Non-standard, substitute standard, and captured weapons in British and Commonwealth service

Discussion in 'Weapons, Technology & Equipment' started by TTH, Mar 16, 2012.

  1. canuck

    canuck Token Colonial Patron

    A matter of different perspectives. To me, the juxtaposition of tough Wehrmacht infantry pushing baby prams was quite funny.
    I understand what happened to civilians in 1940 and across the continent for the better part of 5 years but I have no way of knowing the provenance behind that photo. They could as easily have been pulled from a pile of abandoned gear. Neither of us could ever verify an evil or innocuous origin.
    We could equally ascribe a tragic scenario for every piece of captured military equipment depicted in this thread so everyone is free to find offence with almost any wartime image.
  2. TTH

    TTH Senior Member

    I'm not offended at you at all, don't worry. I just remembered my teacher's story and I remembered what the TT men described too. We now take you back to the regularly scheduled topic of this thread.
  3. Dave55

    Dave55 Very Senior Member

    The Hession Rifle

    I believe it said most of the guns were not returned.

    I've always like the message on Maj Hession's rifle.

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  4. TTH

    TTH Senior Member


    In a previous post, I speculated about the 1939 status of the 2.75-inch mountain gun. The weapon certainly had a rather odd history. It was introduced before the Great War to replace the old non-recoil 10-pdr mountain gun, with which it has often been confused. It was a funny-looking weapon, with a long barrel and recoil tube perched high above the axle. Though 'introduced' into service in 1911, production of the gun was for some reason extremely slow and only a handful were actually in the field in 1914 and 1915 so most of the Indian and British mountain batteries had to fight the early battles of the war with the obsolete 10-pdr. The 2.75 replaced the 10-pdr with the batteries in the Near East and at Salonika during 1916, but perversely the British began to introduce another new mountain equipment just the following year, the 3.7-inch howitzer. The two pieces served side by side in the last stage of the Great War and in India for two more decades. Astoundingly, it took the army that long to fully replace the 2.75 with the 3.7. (20 years--that must be some sort of world record for slowness in replacing a weapon.) According to a history of the Indian mountain artillery which I have read online at least one Indian States Forces battery and possibly two were still using the 2.75 when the Second World War broke out. The 1st Jammu and Kashmir Mountain Battery only began to re-equip with the 3.7-inch howitzer in September 1939. The Bikaner Bijer Battery had been a camel battery armed with the 2.75 and it did not reorganize as a standard mountain battery with the 3.7 until 1941. So, yes, it appears that the 2.75-inch B.L. was indeed a Second World War weapon, if only briefly and marginally. It wasn't a bad little gun, anyway. The HE shell was lighter than that of the 3.7 (12.5 lbs vs 20) but range with HE was nearly the same (5,800 yds vs 5,899) and the 2.75 had better range firing shrapnel, shrapnel still being useful on the NW Frontier. Besides that, the 2.75 was 1/4 lighter than the 3.7 and required only six mules to move against the eight required for the 3.7.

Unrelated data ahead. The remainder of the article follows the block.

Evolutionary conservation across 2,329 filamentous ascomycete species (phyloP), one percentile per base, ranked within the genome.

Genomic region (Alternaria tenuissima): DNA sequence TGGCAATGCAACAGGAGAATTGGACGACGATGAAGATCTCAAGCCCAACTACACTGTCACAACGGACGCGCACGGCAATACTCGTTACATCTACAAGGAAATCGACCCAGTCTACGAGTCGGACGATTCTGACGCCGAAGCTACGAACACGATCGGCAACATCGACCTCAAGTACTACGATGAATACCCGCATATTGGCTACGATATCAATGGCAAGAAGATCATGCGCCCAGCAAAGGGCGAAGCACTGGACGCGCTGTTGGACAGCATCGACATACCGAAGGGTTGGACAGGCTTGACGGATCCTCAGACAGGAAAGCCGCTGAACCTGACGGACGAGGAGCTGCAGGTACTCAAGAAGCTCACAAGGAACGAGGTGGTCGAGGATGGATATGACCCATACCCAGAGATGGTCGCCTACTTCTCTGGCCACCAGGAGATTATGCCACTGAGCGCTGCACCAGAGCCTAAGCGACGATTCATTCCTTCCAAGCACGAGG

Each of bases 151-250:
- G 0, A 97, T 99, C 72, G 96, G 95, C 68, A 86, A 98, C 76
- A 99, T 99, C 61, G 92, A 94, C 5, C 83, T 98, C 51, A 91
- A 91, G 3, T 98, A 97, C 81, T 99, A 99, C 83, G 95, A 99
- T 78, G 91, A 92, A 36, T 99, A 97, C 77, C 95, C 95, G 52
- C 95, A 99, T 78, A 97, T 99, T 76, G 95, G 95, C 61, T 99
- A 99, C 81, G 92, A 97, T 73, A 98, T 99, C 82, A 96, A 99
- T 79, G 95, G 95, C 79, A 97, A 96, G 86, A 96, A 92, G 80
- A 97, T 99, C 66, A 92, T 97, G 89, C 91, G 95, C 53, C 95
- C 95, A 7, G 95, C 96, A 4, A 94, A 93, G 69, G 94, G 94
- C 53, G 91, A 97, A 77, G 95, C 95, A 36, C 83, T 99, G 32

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  5. TTH

    TTH Senior Member